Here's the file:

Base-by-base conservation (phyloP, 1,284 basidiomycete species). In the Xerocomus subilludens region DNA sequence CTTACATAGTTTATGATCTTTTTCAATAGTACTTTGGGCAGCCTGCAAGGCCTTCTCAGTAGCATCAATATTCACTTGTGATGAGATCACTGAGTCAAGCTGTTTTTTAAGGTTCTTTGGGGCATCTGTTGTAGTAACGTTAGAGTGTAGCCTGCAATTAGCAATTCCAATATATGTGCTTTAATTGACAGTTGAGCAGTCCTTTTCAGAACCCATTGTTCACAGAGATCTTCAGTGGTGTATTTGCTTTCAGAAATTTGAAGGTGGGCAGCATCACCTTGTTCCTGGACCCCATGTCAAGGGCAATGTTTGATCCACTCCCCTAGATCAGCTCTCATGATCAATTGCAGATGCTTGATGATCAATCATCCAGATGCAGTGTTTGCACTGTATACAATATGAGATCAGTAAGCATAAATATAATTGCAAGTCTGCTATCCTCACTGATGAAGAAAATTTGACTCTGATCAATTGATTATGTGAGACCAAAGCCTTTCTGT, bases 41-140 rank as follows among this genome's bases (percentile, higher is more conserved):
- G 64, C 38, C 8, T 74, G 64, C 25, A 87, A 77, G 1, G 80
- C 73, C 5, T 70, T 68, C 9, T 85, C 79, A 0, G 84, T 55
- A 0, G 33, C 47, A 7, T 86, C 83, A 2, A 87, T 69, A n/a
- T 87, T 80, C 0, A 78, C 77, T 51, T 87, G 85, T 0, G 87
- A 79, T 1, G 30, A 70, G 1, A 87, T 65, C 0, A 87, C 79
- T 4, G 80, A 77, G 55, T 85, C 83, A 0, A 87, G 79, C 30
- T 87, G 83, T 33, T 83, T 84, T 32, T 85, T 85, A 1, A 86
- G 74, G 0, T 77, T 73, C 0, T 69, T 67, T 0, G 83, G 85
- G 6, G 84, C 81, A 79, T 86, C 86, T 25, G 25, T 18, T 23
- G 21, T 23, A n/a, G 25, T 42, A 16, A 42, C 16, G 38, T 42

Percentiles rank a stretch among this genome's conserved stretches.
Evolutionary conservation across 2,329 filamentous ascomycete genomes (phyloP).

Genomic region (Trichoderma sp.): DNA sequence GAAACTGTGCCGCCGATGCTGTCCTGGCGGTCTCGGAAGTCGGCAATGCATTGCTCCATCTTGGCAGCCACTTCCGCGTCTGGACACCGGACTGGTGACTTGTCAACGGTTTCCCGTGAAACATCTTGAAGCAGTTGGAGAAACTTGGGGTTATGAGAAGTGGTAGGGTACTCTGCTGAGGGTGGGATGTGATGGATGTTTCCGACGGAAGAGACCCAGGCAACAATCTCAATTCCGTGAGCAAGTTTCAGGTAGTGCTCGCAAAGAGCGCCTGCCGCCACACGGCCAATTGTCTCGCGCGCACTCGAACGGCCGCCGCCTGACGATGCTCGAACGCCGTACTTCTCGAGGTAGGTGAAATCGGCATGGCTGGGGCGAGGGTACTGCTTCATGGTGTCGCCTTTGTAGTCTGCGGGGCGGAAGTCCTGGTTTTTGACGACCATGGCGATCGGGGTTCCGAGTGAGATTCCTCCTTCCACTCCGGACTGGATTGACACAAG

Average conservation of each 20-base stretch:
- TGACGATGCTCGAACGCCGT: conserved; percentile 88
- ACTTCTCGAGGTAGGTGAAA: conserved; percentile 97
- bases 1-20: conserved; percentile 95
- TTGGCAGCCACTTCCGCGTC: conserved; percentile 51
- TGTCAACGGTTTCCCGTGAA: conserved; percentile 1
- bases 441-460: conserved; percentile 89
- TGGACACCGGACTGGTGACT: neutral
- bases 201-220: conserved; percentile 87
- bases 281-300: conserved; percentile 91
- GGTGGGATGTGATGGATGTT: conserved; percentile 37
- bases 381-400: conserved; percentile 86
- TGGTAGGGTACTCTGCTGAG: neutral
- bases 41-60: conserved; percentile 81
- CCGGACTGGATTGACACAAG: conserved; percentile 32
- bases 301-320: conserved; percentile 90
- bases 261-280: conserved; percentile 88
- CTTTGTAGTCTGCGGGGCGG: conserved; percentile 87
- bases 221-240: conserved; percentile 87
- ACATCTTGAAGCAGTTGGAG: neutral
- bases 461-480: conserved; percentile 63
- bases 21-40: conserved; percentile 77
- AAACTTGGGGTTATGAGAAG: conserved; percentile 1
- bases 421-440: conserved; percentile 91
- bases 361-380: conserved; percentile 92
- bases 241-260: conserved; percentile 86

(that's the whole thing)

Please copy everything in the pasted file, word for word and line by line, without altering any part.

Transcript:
Base-by-base conservation (phyloP, 1,284 basidiomycete species). In the Xerocomus subilludens region DNA sequence CTTACATAGTTTATGATCTTTTTCAATAGTACTTTGGGCAGCCTGCAAGGCCTTCTCAGTAGCATCAATATTCACTTGTGATGAGATCACTGAGTCAAGCTGTTTTTTAAGGTTCTTTGGGGCATCTGTTGTAGTAACGTTAGAGTGTAGCCTGCAATTAGCAATTCCAATATATGTGCTTTAATTGACAGTTGAGCAGTCCTTTTCAGAACCCATTGTTCACAGAGATCTTCAGTGGTGTATTTGCTTTCAGAAATTTGAAGGTGGGCAGCATCACCTTGTTCCTGGACCCCATGTCAAGGGCAATGTTTGATCCACTCCCCTAGATCAGCTCTCATGATCAATTGCAGATGCTTGATGATCAATCATCCAGATGCAGTGTTTGCACTGTATACAATATGAGATCAGTAAGCATAAATATAATTGCAAGTCTGCTATCCTCACTGATGAAGAAAATTTGACTCTGATCAATTGATTATGTGAGACCAAAGCCTTTCTGT, bases 41-140 rank as follows among this genome's bases (percentile, higher is more conserved):
- G 64, C 38, C 8, T 74, G 64, C 25, A 87, A 77, G 1, G 80
- C 73, C 5, T 70, T 68, C 9, T 85, C 79, A 0, G 84, T 55
- A 0, G 33, C 47, A 7, T 86, C 83, A 2, A 87, T 69, A n/a
- T 87, T 80, C 0, A 78, C 77, T 51, T 87, G 85, T 0, G 87
- A 79, T 1, G 30, A 70, G 1, A 87, T 65, C 0, A 87, C 79
- T 4, G 80, A 77, G 55, T 85, C 83, A 0, A 87, G 79, C 30
- T 87, G 83, T 33, T 83, T 84, T 32, T 85, T 85, A 1, A 86
- G 74, G 0, T 77, T 73, C 0, T 69, T 67, T 0, G 83, G 85
- G 6, G 84, C 81, A 79, T 86, C 86, T 25, G 25, T 18, T 23
- G 21, T 23, A n/a, G 25, T 42, A 16, A 42, C 16, G 38, T 42

Percentiles rank a stretch among this genome's conserved stretches.
Evolutionary conservation across 2,329 filamentous ascomycete genomes (phyloP).

Genomic region (Trichoderma sp.): DNA sequence GAAACTGTGCCGCCGATGCTGTCCTGGCGGTCTCGGAAGTCGGCAATGCATTGCTCCATCTTGGCAGCCACTTCCGCGTCTGGACACCGGACTGGTGACTTGTCAACGGTTTCCCGTGAAACATCTTGAAGCAGTTGGAGAAACTTGGGGTTATGAGAAGTGGTAGGGTACTCTGCTGAGGGTGGGATGTGATGGATGTTTCCGACGGAAGAGACCCAGGCAACAATCTCAATTCCGTGAGCAAGTTTCAGGTAGTGCTCGCAAAGAGCGCCTGCCGCCACACGGCCAATTGTCTCGCGCGCACTCGAACGGCCGCCGCCTGACGATGCTCGAACGCCGTACTTCTCGAGGTAGGTGAAATCGGCATGGCTGGGGCGAGGGTACTGCTTCATGGTGTCGCCTTTGTAGTCTGCGGGGCGGAAGTCCTGGTTTTTGACGACCATGGCGATCGGGGTTCCGAGTGAGATTCCTCCTTCCACTCCGGACTGGATTGACACAAG

Average conservation of each 20-base stretch:
- TGACGATGCTCGAACGCCGT: conserved; percentile 88
- ACTTCTCGAGGTAGGTGAAA: conserved; percentile 97
- bases 1-20: conserved; percentile 95
- TTGGCAGCCACTTCCGCGTC: conserved; percentile 51
- TGTCAACGGTTTCCCGTGAA: conserved; percentile 1
- bases 441-460: conserved; percentile 89
- TGGACACCGGACTGGTGACT: neutral
- bases 201-220: conserved; percentile 87
- bases 281-300: conserved; percentile 91
- GGTGGGATGTGATGGATGTT: conserved; percentile 37
- bases 381-400: conserved; percentile 86
- TGGTAGGGTACTCTGCTGAG: neutral
- bases 41-60: conserved; percentile 81
- CCGGACTGGATTGACACAAG: conserved; percentile 32
- bases 301-320: conserved; percentile 90
- bases 261-280: conserved; percentile 88
- CTTTGTAGTCTGCGGGGCGG: conserved; percentile 87
- bases 221-240: conserved; percentile 87
- ACATCTTGAAGCAGTTGGAG: neutral
- bases 461-480: conserved; percentile 63
- bases 21-40: conserved; percentile 77
- AAACTTGGGGTTATGAGAAG: conserved; percentile 1
- bases 421-440: conserved; percentile 91
- bases 361-380: conserved; percentile 92
- bases 241-260: conserved; percentile 86